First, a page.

Starting Position: Sit on the edge of an incline bench. Pick up a dumbbell with each hand, place them on your thighs, and then, one at a lime, position them at the base of your shoulders. Lean back, get firmly situated on the bench, and you're ready to go.
Don't set your bench at too .steep of cm incline, or you 'II work your shoulders more than your chest.
The Exercise: Press the weights up to a point over your upper chest, and hold 'em there for a count of one. Then, inhale deeply as you lower the weights to the starting position. Hold the weights in the bottom position for a brief count of one, and then exhale and drive 'em back up.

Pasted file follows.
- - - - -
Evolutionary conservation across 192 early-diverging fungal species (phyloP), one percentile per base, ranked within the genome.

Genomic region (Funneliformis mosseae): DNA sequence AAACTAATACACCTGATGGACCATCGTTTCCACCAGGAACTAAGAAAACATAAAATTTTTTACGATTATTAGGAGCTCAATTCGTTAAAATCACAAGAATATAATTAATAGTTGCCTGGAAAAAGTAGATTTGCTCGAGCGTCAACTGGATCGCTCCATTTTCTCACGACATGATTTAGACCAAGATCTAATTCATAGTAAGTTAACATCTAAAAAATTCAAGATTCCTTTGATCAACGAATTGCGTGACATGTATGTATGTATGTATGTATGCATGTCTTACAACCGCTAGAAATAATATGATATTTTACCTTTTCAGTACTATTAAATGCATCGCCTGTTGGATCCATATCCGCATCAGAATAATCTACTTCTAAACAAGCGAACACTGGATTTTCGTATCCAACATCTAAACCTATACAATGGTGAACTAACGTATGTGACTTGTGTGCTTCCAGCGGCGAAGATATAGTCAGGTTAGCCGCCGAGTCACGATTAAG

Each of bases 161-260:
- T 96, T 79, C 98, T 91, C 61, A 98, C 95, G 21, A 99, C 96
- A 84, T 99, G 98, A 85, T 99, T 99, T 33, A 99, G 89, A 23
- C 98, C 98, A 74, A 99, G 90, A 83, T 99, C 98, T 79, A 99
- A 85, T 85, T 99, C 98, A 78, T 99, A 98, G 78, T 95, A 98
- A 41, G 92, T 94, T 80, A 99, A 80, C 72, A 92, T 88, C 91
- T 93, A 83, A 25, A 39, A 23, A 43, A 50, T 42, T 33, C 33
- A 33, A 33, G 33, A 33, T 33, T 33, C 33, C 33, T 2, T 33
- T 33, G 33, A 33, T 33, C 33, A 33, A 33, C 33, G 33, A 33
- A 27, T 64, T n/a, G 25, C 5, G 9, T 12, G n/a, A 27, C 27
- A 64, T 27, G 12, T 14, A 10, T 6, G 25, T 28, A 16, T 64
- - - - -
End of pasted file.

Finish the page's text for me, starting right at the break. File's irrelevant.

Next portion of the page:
Because of the angle and leverage, you probably won't be able to lift as much as you can on the fiat dumbbell bench press, but that's okay—we're trying to set a record for how much we can improve ourselves; we're not trying to set any weight lifting records.
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The use of dumbbells gives you a much more comprehensive strengthening effect because the workout engages your stabilizer muscles, in addition to the muscle you may be pin-pointing. Without all of the belts and artificial stabilizers of a machine, you also engage your core muscles, which are your body's natural stabilizers.